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Poisoning the Web: Hatred Online
Internet Bigotry, Extremism and Violence
Table of Contents

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Responding to Extremist
Speech Online:

10 Frequently Asked Questions
Holocaust Denial:
Ahmed Rami

One high-profile Arab Holocaust denier who advocated for Garaudy's acquittal was Swedish-based Moroccan exile Ahmed Rami, creator of the Radio Islam Web site. Once a lieutenant in the Moroccan military, Rami reportedly played a leading role in a failed 1972 coup d'état and fled, gaining political asylum in Sweden. In 1987, Rami began using a public access Swedish radio station to broadcast Radio Islam, ostensibly a public relations program for Sweden's Muslims but in fact a vehicle for unvarnished anti-Semitism.

Rami has rationalized his bigotry as support for Palestinian causes. While he has become a source of embarrassment for serious Palestinian activists, Holocaust deniers have unabashedly and enthusiastically associated with him. Rami has attended forums hosted by David Irving; spoke at the 1992 IHR conference, and has often been praised by Ingrid Rimland, among others.

Off the air from 1993 to 1995, Rami's program returned in 1996, the same year that he established the Radio Islam Web site. From the start, Rami's site offered visitors anti-Semitic material in English, French, German, Swedish and Norwegian. Early versions of the site described the "so-called 'holocaust'" as a tool used by "Zionists" to win "sovereign rights to oppress and vilify other people," namely Palestinians. These "Zionists," according to Radio Islam, have a monopoly over "information services in the West" and bribe Western politicians to support them in their "Anti-Arab and anti-Moslem racism" and "hatred against everything German."42

Today, visitors to the Radio Islam site are greeted with a statement that seems to deny Rami's extremism: "No hate. No violence. Races? Only one Human race." Yet his site has become even more bigoted than ever and demonstrates the implicit connection between Holocaust denial and other forms of anti-Semitism. Radio Islam promotes a myriad of anti-Semitic works in addition to those of Holocaust deniers such as Robert Faurisson, David Irving, Greg Raven, John Ball, and Bradley Smith.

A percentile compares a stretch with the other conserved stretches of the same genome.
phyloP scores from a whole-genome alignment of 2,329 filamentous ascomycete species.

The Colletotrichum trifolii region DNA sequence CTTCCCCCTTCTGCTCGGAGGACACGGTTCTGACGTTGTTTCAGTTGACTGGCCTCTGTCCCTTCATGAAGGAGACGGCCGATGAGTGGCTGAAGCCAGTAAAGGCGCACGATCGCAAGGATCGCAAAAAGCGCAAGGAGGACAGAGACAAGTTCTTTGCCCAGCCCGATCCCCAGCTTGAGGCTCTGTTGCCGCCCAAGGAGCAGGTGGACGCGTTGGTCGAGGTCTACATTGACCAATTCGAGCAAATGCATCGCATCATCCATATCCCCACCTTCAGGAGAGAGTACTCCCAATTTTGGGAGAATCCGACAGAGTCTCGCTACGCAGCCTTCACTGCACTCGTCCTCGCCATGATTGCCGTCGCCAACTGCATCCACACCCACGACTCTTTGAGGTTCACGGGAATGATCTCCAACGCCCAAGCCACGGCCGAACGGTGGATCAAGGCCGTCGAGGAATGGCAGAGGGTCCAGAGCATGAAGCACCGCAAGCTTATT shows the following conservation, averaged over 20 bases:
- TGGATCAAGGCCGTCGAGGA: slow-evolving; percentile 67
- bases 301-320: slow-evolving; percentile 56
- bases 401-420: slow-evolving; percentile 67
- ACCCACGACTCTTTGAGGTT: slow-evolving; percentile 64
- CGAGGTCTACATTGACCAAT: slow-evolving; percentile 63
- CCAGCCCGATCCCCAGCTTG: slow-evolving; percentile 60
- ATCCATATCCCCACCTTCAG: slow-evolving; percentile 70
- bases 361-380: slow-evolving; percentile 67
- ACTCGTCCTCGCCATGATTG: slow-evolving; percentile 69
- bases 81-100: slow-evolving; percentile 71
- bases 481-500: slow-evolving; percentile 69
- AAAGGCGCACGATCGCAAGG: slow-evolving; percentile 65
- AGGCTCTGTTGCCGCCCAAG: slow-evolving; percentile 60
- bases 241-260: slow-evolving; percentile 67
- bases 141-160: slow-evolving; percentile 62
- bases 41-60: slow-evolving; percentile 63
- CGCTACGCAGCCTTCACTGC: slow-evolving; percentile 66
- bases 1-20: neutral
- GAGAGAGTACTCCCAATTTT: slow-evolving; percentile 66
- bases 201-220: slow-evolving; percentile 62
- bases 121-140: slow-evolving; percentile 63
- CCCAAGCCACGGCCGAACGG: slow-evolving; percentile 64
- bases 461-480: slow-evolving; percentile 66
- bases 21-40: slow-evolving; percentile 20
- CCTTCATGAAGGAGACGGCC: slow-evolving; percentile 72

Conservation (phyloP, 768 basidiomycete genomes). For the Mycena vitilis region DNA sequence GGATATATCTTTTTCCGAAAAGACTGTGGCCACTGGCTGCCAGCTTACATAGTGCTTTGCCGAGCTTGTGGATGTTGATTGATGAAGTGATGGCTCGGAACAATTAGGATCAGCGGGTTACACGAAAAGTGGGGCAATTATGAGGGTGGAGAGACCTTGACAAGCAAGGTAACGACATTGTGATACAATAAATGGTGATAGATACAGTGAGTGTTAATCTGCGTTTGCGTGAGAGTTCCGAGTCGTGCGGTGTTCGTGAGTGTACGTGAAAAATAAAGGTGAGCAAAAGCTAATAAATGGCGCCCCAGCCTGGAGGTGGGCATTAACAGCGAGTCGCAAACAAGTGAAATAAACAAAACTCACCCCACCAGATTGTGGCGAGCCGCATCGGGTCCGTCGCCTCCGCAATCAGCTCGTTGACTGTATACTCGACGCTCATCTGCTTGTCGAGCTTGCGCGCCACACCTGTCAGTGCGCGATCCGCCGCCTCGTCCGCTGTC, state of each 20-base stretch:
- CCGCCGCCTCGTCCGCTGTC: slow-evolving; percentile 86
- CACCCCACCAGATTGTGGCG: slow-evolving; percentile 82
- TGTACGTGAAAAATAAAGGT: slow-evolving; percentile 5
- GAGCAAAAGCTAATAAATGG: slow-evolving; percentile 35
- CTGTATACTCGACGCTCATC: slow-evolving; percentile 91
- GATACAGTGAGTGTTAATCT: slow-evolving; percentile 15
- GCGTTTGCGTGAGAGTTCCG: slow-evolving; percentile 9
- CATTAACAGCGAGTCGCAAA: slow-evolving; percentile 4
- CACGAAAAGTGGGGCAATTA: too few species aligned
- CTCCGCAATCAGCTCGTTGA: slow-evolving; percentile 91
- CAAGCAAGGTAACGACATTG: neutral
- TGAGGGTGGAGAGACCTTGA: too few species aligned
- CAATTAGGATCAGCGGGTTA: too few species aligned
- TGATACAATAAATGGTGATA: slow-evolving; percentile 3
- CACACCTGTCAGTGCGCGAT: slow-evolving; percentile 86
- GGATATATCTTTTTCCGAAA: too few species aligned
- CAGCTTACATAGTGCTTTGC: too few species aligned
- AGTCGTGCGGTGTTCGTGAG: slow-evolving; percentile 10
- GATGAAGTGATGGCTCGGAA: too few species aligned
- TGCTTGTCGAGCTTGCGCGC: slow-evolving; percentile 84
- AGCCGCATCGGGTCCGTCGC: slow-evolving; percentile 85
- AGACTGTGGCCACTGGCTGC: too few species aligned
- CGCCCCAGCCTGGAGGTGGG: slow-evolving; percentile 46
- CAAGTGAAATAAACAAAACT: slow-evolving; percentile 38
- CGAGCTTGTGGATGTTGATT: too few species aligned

The Radio Islam site continues to portray the Holocaust as part of a Jewish conspiracy to draw the world's attention away from "the ongoing Zionist war waged against the peoples of Palestine and the Middle East" and "Zionism's totalitarian and racist backgrounds." To support this theory, it provides numerous anti-Semitic texts that allege Jewish conspiracies for political domination, such as The Protocols of the Elders of Zion.

Expanding on the anti-Semitism expressed by its denial of the Holocaust, Radio Islam equates "Jewish Racism," envisioned as Jewish prejudice against Muslims, with "Jewish 'Religion,'" as outlined by the Talmud. Visitors to Radio Islam can read "The Truth About The Talmud" by Michael A. Hoffman II and Alan R. Critchley, which asserts that Jews are impelled, by religious law, to mistreat and attempt to dominate non-Jews. The Nature of Zionism by Vladimir Stepin, also available at the Radio Islam site, declares that Zionism rests on three basic beliefs: that Jews are "God's chosen people"; that all others are "merely two-legged animals (goys)," and that "Jews have both the right and the obligation to rule the world."

Furthermore, according to Radio Islam, the Jews are not the "chosen people" for they are not "'descendants' of the mythic Jews of the Bible." Rather, today's Jews are "descended from Mongolians and other Asiatic peoples who had adopted 'Judaism' as their 'religion' over 1,000 years ago and had become know as 'Jews.'" Often advanced by Identity believers, this theory alleges that most, if not all, Ashkenazic Jews descended from the Khazars, an obscure Turkic people whose leaders converted to Judaism in the eighth century. While Identity adherents employ this theory in order to bolster their assertion that Anglo-Saxon whites are actually the biblical Church of Israel, Rami uses it to demonstrate that the ancestors of the Jews were not from Palestine, implying that Israel has no right to exist.

Finally, the Radio Islam Web site voices support for the anti-Semitic preaching of Black racist Minister Louis Farrakhan, leader of the Nation of Islam (NOI). The site provides an audio recording of Farrakhan speaking, available to Web users at the click of a mouse. Linking to the Nation of Islam's Web page, Radio Islam calls Farrakhan "America's most outspoken black leader" and praises Farrakhan's meetings with "such enemies of World Zionism as Muammar Gadaffi of Libya and Saddam Hussein of Iraq..." Additionally, the Radio Islam site links to, and reprints much of the contents of, the Blacks and Jews Newspage, a Web site maintained by the "Historical Research Department" of the NOI.

Next: African-American Anti-Semitism


42 Radio Islam Web site, retrieved April 1996


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